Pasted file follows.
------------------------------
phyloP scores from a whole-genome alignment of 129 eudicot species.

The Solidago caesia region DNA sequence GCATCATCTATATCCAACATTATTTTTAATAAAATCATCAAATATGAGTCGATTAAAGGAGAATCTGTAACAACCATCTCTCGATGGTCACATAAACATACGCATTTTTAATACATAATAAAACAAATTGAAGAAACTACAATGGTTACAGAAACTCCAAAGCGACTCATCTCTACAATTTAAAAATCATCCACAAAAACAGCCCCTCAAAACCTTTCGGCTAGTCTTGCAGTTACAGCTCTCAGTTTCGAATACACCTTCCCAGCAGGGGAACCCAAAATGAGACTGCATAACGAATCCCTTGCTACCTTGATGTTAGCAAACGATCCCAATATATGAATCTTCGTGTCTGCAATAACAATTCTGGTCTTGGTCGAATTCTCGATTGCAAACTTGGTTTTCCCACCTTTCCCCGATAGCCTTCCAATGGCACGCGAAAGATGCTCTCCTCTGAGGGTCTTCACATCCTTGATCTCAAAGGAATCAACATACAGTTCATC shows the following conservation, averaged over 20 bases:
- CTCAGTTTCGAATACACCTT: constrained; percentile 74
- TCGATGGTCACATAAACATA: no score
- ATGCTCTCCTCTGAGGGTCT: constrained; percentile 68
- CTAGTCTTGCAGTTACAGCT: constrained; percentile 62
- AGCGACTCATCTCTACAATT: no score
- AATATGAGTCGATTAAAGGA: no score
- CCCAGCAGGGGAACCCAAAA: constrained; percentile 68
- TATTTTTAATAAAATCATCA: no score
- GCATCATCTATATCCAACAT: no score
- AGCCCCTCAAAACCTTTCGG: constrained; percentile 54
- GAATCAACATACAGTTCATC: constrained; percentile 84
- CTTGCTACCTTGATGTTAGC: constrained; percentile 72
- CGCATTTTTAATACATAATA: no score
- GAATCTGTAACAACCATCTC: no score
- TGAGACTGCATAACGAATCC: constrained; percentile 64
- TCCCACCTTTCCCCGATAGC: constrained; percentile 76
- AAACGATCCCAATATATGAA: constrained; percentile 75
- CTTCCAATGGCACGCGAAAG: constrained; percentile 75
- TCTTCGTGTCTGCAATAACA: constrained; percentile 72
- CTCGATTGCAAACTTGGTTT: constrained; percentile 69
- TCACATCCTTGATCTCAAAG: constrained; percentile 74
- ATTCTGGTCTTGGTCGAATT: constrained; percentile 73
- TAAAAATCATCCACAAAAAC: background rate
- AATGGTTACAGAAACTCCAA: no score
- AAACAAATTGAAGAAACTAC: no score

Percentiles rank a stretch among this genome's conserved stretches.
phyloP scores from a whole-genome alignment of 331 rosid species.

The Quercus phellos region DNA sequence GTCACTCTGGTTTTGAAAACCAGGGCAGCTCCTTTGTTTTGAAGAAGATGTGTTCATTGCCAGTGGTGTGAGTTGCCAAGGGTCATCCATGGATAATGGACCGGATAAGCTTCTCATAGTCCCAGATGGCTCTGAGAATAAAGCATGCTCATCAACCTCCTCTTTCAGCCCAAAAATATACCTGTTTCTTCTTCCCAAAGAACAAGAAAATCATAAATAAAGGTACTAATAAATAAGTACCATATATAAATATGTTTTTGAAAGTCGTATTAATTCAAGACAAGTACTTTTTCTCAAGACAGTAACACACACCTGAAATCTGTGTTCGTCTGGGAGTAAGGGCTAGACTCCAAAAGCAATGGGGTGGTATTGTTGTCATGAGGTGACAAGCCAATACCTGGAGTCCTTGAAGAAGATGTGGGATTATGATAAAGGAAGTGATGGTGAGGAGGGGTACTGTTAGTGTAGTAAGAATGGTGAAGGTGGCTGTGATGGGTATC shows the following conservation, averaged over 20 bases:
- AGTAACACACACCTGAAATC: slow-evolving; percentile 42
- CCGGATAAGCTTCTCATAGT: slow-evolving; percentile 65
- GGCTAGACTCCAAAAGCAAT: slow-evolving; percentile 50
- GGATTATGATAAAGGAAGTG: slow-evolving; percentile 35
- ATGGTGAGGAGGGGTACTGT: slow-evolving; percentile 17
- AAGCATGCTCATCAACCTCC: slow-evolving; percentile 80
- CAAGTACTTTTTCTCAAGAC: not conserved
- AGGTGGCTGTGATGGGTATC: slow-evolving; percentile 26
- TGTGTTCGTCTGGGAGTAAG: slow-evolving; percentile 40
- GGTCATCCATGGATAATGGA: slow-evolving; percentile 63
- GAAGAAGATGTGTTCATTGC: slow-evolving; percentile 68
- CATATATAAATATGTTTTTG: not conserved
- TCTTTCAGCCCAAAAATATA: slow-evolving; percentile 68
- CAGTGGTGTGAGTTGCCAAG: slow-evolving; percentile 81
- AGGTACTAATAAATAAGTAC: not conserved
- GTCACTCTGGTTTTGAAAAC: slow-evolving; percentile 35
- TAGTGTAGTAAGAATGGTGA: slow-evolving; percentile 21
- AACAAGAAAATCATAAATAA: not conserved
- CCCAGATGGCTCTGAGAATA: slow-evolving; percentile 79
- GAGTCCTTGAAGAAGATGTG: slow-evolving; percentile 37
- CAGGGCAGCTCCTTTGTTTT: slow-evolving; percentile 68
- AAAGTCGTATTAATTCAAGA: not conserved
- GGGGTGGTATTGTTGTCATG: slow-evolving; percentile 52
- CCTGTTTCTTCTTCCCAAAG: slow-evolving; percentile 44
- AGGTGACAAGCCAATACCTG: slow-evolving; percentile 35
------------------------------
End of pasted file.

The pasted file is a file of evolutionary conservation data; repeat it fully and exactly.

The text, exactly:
phyloP scores from a whole-genome alignment of 129 eudicot species.

The Solidago caesia region DNA sequence GCATCATCTATATCCAACATTATTTTTAATAAAATCATCAAATATGAGTCGATTAAAGGAGAATCTGTAACAACCATCTCTCGATGGTCACATAAACATACGCATTTTTAATACATAATAAAACAAATTGAAGAAACTACAATGGTTACAGAAACTCCAAAGCGACTCATCTCTACAATTTAAAAATCATCCACAAAAACAGCCCCTCAAAACCTTTCGGCTAGTCTTGCAGTTACAGCTCTCAGTTTCGAATACACCTTCCCAGCAGGGGAACCCAAAATGAGACTGCATAACGAATCCCTTGCTACCTTGATGTTAGCAAACGATCCCAATATATGAATCTTCGTGTCTGCAATAACAATTCTGGTCTTGGTCGAATTCTCGATTGCAAACTTGGTTTTCCCACCTTTCCCCGATAGCCTTCCAATGGCACGCGAAAGATGCTCTCCTCTGAGGGTCTTCACATCCTTGATCTCAAAGGAATCAACATACAGTTCATC shows the following conservation, averaged over 20 bases:
- CTCAGTTTCGAATACACCTT: constrained; percentile 74
- TCGATGGTCACATAAACATA: no score
- ATGCTCTCCTCTGAGGGTCT: constrained; percentile 68
- CTAGTCTTGCAGTTACAGCT: constrained; percentile 62
- AGCGACTCATCTCTACAATT: no score
- AATATGAGTCGATTAAAGGA: no score
- CCCAGCAGGGGAACCCAAAA: constrained; percentile 68
- TATTTTTAATAAAATCATCA: no score
- GCATCATCTATATCCAACAT: no score
- AGCCCCTCAAAACCTTTCGG: constrained; percentile 54
- GAATCAACATACAGTTCATC: constrained; percentile 84
- CTTGCTACCTTGATGTTAGC: constrained; percentile 72
- CGCATTTTTAATACATAATA: no score
- GAATCTGTAACAACCATCTC: no score
- TGAGACTGCATAACGAATCC: constrained; percentile 64
- TCCCACCTTTCCCCGATAGC: constrained; percentile 76
- AAACGATCCCAATATATGAA: constrained; percentile 75
- CTTCCAATGGCACGCGAAAG: constrained; percentile 75
- TCTTCGTGTCTGCAATAACA: constrained; percentile 72
- CTCGATTGCAAACTTGGTTT: constrained; percentile 69
- TCACATCCTTGATCTCAAAG: constrained; percentile 74
- ATTCTGGTCTTGGTCGAATT: constrained; percentile 73
- TAAAAATCATCCACAAAAAC: background rate
- AATGGTTACAGAAACTCCAA: no score
- AAACAAATTGAAGAAACTAC: no score

Percentiles rank a stretch among this genome's conserved stretches.
phyloP scores from a whole-genome alignment of 331 rosid species.

The Quercus phellos region DNA sequence GTCACTCTGGTTTTGAAAACCAGGGCAGCTCCTTTGTTTTGAAGAAGATGTGTTCATTGCCAGTGGTGTGAGTTGCCAAGGGTCATCCATGGATAATGGACCGGATAAGCTTCTCATAGTCCCAGATGGCTCTGAGAATAAAGCATGCTCATCAACCTCCTCTTTCAGCCCAAAAATATACCTGTTTCTTCTTCCCAAAGAACAAGAAAATCATAAATAAAGGTACTAATAAATAAGTACCATATATAAATATGTTTTTGAAAGTCGTATTAATTCAAGACAAGTACTTTTTCTCAAGACAGTAACACACACCTGAAATCTGTGTTCGTCTGGGAGTAAGGGCTAGACTCCAAAAGCAATGGGGTGGTATTGTTGTCATGAGGTGACAAGCCAATACCTGGAGTCCTTGAAGAAGATGTGGGATTATGATAAAGGAAGTGATGGTGAGGAGGGGTACTGTTAGTGTAGTAAGAATGGTGAAGGTGGCTGTGATGGGTATC shows the following conservation, averaged over 20 bases:
- AGTAACACACACCTGAAATC: slow-evolving; percentile 42
- CCGGATAAGCTTCTCATAGT: slow-evolving; percentile 65
- GGCTAGACTCCAAAAGCAAT: slow-evolving; percentile 50
- GGATTATGATAAAGGAAGTG: slow-evolving; percentile 35
- ATGGTGAGGAGGGGTACTGT: slow-evolving; percentile 17
- AAGCATGCTCATCAACCTCC: slow-evolving; percentile 80
- CAAGTACTTTTTCTCAAGAC: not conserved
- AGGTGGCTGTGATGGGTATC: slow-evolving; percentile 26
- TGTGTTCGTCTGGGAGTAAG: slow-evolving; percentile 40
- GGTCATCCATGGATAATGGA: slow-evolving; percentile 63
- GAAGAAGATGTGTTCATTGC: slow-evolving; percentile 68
- CATATATAAATATGTTTTTG: not conserved
- TCTTTCAGCCCAAAAATATA: slow-evolving; percentile 68
- CAGTGGTGTGAGTTGCCAAG: slow-evolving; percentile 81
- AGGTACTAATAAATAAGTAC: not conserved
- GTCACTCTGGTTTTGAAAAC: slow-evolving; percentile 35
- TAGTGTAGTAAGAATGGTGA: slow-evolving; percentile 21
- AACAAGAAAATCATAAATAA: not conserved
- CCCAGATGGCTCTGAGAATA: slow-evolving; percentile 79
- GAGTCCTTGAAGAAGATGTG: slow-evolving; percentile 37
- CAGGGCAGCTCCTTTGTTTT: slow-evolving; percentile 68
- AAAGTCGTATTAATTCAAGA: not conserved
- GGGGTGGTATTGTTGTCATG: slow-evolving; percentile 52
- CCTGTTTCTTCTTCCCAAAG: slow-evolving; percentile 44
- AGGTGACAAGCCAATACCTG: slow-evolving; percentile 35